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The Gorilla in the Room

Last week I was reading about an experiment in neuroscience. It involved a video made by Daniel Simons and Christopher Chabris in which a group of young people passed a basketball back and forth to each other. Midway through the video a person in a gorilla suit walks into frame and waves wildly to the camera and then walks off again. An audience of viewers watching this video were asked to count the number of times that the ball was passed. Typically about half the viewers had no recollection whatsoever of the man in the gorilla suit. The purpose of the experiment was to examine how the human brain focuses on specific things at the expense of context. My own purpose is humbler: it is a useful and amusing example of how easily people can be distracted from the important things that are happening around them.

Distraction is an idea that is very much at the heart of neoliberal politics of the last three decades, and it is playing a very important role right now. These distractions are multiple and mutually reinforcing and they form what I call the architecture of resentment. The architecture of resentment operates by deflecting emotional energy away from the powerful and towards the powerless. It is the collection of institutional frameworks and rhetorical arguments of the right, and makes heavy use of scapegoating, something I touched upon at the end of last year as being a dangerous and slippery slope.

 

Institutions

Changes to welfare mechanisms over the last few decades have been instrumental in shaping the context of the architecture of resentment. There have been many changes of which we can only examine a couple. The erosion of welfare provisions and the deregulation of the labour market (so-called “worker flexibility”) create the context for deep insecurity – a killer of clear thought if ever there was one. This is standard capitalistic practice: internalise the benefits (profits) and externalise the costs and risks (by pushing them onto workers). The introduction of means-testing to welfare entitlements adds two things to this. First, it stigmatizes those on the “wrong” side of an artificial dividing line: they are made conspicuous by their relationship to the line and by intrusive and humiliating bureaucratic procedures, bringing about the sense that they have been publicly judged to be failures. Second, a deep sense of resentment is created for those who fall just on the “right” side of the line – those who are most like those on the other side of the line but who are disqualified from help. There are few more effective techniques than to set the weak against the slightly weaker. This is a standard “divide and conquer” tactic, neighbour against neighbour, brother against brother, a certain corroder of solidarity.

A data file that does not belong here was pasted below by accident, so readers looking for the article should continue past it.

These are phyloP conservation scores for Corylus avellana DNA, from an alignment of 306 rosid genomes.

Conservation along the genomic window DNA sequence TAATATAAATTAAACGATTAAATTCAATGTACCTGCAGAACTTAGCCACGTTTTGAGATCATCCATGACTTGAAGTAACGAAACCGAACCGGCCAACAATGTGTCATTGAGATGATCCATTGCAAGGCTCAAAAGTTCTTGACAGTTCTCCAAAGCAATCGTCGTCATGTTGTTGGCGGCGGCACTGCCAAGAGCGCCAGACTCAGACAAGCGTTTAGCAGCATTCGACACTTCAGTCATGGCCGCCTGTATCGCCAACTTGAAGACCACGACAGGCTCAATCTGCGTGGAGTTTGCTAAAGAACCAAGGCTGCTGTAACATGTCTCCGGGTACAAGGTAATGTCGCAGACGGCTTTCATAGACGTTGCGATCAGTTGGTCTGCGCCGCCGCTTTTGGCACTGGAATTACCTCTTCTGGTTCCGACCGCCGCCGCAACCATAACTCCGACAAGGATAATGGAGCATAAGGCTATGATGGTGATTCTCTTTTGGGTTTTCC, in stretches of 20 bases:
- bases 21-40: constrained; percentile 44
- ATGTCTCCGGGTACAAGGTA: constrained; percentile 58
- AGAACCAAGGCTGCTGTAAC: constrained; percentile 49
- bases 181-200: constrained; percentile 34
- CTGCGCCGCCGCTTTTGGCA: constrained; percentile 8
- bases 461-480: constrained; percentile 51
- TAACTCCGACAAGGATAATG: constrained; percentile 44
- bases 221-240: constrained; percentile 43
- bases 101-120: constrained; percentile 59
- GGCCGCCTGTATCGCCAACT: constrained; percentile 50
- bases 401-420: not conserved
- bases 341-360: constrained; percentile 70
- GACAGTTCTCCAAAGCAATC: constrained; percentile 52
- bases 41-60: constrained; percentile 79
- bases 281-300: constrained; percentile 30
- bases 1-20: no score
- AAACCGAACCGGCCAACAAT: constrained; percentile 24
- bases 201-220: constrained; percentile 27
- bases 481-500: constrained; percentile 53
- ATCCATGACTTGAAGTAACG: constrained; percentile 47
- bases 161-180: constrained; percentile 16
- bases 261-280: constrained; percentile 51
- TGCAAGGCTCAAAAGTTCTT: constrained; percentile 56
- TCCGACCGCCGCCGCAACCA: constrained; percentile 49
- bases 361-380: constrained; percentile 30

The psychological effect of this divisive strategy is clear, and is illustrative of the general strategy employed in the architecture of resentment. The recipients who are eligible for state assistance are sometimes emotively described, by those who are not, as having a “culture of entitlement”, a term leaked into the public consciousness by the architects of the architecture of resentment. What is typically meant by “culture of entitlement” is that those people think that they are entitled to welfare benefits when they shouldn’t be: maybe they should have to earn their entitlement, and so forth. I have heard this said by quite a few otherwise reflective people, and it is obviously a catchy enough tune. What I believe lies at the bottom of this is actually the opposite: the active force here is not outrage that those others receive those benefits but that this person is barred from them even if they were in a situation where they need help or have earned them. This is the ultimate effect of means testing. This division creates a schism, an asymmetry, an alterity. It is of a kind with the current treatment of public sector pensions and wages, where groups of opposition are fabricated solely in order to inspire and maintain resentment.

 

Rhetorical claims